Janus is a very unique Roman deity who has no Greek equivalent. The name “Janus,” which is “Ianus” in Latin (there was initially no “J” in the alphabet) is related to “Ianua” the Latin word for door. So he was the ianitor (doorkeeper) as well as guardian of the New Year or keeper of the calendar, after which the month “January” is named. He is also known as the God of beginnings, endings, gates, doorways, passages, time and duality whose two faces are looking to two opposite directions: the future and the past.

Janus, who lives in the 21st century, suffers from split personality. It was an apocalyptic explosion similar to the Big Bang that caused him to be split in two. As a result, he is no longer a “he,” but became “he” and “she.” Indeed, one of Janus’ faces has always been feminine from the beginning, but that part was suppressed, if not ignored or even erased (just as is the case with the feminine pronoun, due to the nature of language which is male-dominated,*) so Janus was considered to be solely “he” – that is, until today. The two separated halves or selves of Janus 1) HE Janus and 2) SHE Janus turn against one another as enemies.

* So-called generic pronouns are gendered pronouns used to refer to both genders. But they are always “he” and “him/his,” rather than “she” and “her” (ex. “everyone.”)

HE JANUS: the God of Endings. He is slow to understand things and even appears dull at times. But actually, he is not as innocent or naïve as he pretends to be, and conspires to get back to the original state, in which he is the dominant one, and to recover his masculine power forever.

SHE JANUS: the God of Beginnings. She is aggressive, domineering, demanding and neither shy to speak her mind nor afraid of hurting others’ (especially He Janus’) feelings. All she wants is her independence or the proper acknowledgement/pronoun she thinks she deserves (“The use of the wrong pronoun is not only profane but obscene. I even believe that it could be bad for your health,” she says at one point.)

This play, which portrays the moment of Janus’ psychic disintegration and inner battles that ensue, explores the themes of gender, identity, duality, power structure and transgenderism. Through the lenses of the divided Gods —He Janus & She Janus— who are trapped in an apocalyptic world, Ai uses the yin-yang concept, symbol and dynamics to portray the two polarized forces that are forever opposing or conflicting but are also ultimately complementary. (Like yin and yang, they are bound to coexist in a perpetually reciprocal relationship, in which when one waxes the other wanes, etc. and therefore, as much as She Janus wants to, she can never get rid of He Janus and vice versa.) Ai’s approach to these themes is philosophical, but she also includes a lot of physical movements, farcical elements and outrageous happenings to create comedic effects.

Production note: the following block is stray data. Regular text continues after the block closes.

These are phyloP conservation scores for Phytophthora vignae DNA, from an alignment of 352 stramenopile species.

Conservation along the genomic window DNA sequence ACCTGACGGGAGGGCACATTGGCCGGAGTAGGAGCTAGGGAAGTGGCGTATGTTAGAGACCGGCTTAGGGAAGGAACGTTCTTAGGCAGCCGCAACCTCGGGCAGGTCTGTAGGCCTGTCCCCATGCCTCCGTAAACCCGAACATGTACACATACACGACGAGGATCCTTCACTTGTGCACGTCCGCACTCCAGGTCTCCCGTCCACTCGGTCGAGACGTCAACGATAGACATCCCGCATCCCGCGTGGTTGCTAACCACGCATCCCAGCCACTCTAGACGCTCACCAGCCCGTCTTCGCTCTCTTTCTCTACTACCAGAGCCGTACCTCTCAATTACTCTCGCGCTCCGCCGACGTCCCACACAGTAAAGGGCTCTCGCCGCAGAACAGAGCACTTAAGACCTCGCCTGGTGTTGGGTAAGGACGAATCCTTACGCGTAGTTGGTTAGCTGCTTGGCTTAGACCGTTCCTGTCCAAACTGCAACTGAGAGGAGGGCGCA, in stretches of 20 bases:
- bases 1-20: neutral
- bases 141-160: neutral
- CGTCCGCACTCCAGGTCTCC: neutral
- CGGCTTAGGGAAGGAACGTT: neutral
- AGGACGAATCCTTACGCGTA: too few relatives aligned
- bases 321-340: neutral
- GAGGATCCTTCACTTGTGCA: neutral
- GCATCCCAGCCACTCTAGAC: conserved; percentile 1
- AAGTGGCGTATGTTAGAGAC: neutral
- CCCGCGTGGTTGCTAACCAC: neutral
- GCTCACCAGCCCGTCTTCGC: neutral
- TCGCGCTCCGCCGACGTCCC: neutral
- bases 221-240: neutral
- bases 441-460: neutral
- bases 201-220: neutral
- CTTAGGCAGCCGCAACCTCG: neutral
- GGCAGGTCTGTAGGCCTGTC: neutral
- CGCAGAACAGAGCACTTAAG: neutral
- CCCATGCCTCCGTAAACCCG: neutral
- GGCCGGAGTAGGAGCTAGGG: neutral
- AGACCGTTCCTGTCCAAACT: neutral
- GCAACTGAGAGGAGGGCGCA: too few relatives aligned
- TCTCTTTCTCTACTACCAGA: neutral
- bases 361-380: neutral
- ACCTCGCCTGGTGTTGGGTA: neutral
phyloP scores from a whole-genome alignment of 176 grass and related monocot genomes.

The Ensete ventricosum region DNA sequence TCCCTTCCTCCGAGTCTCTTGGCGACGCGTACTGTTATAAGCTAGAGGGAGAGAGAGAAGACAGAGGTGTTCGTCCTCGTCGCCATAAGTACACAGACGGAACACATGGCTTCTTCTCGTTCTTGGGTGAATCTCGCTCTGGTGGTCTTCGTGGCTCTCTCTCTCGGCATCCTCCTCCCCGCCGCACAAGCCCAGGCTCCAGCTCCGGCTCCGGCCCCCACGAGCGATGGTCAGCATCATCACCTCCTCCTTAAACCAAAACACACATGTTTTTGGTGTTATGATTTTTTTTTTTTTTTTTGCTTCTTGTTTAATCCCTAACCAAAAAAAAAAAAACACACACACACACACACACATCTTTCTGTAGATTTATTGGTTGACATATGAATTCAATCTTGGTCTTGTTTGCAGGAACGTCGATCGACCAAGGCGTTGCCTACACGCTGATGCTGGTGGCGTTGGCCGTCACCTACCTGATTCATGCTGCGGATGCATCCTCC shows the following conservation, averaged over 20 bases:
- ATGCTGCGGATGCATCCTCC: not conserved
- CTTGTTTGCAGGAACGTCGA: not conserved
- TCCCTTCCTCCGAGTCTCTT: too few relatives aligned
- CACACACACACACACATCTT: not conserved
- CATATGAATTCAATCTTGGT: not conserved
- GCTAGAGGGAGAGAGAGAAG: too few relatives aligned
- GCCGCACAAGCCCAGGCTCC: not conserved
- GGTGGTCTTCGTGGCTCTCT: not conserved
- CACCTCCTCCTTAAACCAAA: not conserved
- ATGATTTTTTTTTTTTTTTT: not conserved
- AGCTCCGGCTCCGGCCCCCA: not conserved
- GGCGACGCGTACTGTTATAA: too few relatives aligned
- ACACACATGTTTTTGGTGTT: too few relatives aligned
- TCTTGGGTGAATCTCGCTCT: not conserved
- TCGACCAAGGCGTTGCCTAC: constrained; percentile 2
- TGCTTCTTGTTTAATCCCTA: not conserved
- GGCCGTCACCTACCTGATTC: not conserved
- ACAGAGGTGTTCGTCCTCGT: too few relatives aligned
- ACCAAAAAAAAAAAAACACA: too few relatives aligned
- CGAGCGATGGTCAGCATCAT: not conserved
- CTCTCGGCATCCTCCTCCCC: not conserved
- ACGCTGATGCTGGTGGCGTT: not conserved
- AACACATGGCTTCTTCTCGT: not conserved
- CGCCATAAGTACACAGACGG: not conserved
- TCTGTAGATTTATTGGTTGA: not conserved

Directed by Finn Ware
Staged Reading on October 3, 2018 at the EXIT Theatre

Pam Drummer-Williams (Juno)

Alisha Ehrlich (Eagle/Stage Directions)

Wiley Kornbluh (Messenger/Blind Cleaner/Police/They Traveler)

Kelly Rinehart (She-Janus)

Miguel Ramirez (He-Janus)

Karl Wieser (Jupiter)

Ai is a Japanese-born playwright, poet and translator, who is currently an MFA candidate in Creative Writing at San Francisco State University. She is a member of the Writers Pool for Berkeley Rep Theatre’s PlayGround and a winner of the Austin International Poetry Festival. Her full-length plays include Irene (Z-Space, San Francisco, 2018) Puppet Show (SFSU GreenHouse Festival, 2016,) Reversi (Berkeley School of Theater, 2014,) Reincarnation (Berkeley School of Theater, 2014,) and Lost and Lost (Semifinalist in the Julie Harris Playwright Award Competition, 2010,) and her short plays include Sabu’s Awakening (wrote, directed and made puppets: Theatre of Yugen, 2017,) The Last Humans (ShortLived Competition, PianoFight, 2017,) The Pursuit of Happiness (The Fringe Festival, SFSU, 2017) and One Day (9×9 Breach Once More, Exit Theater, 2017 and The Fringe Festival, SFSU, 2016.) Among her publications are “Breathing of Colors,” “White” and “Black” by New American Writing (Poetry translations, 2016,) “Home” by Di-Vêrsé-City Anthology (Poetry, 2017,) and “Sea of Stories” and “Ӧykü Denizi” by National Geographic (English and Turkish children’s books, wrote and illustrated, 2013.)

The image of Janus was created by Donald Bolin.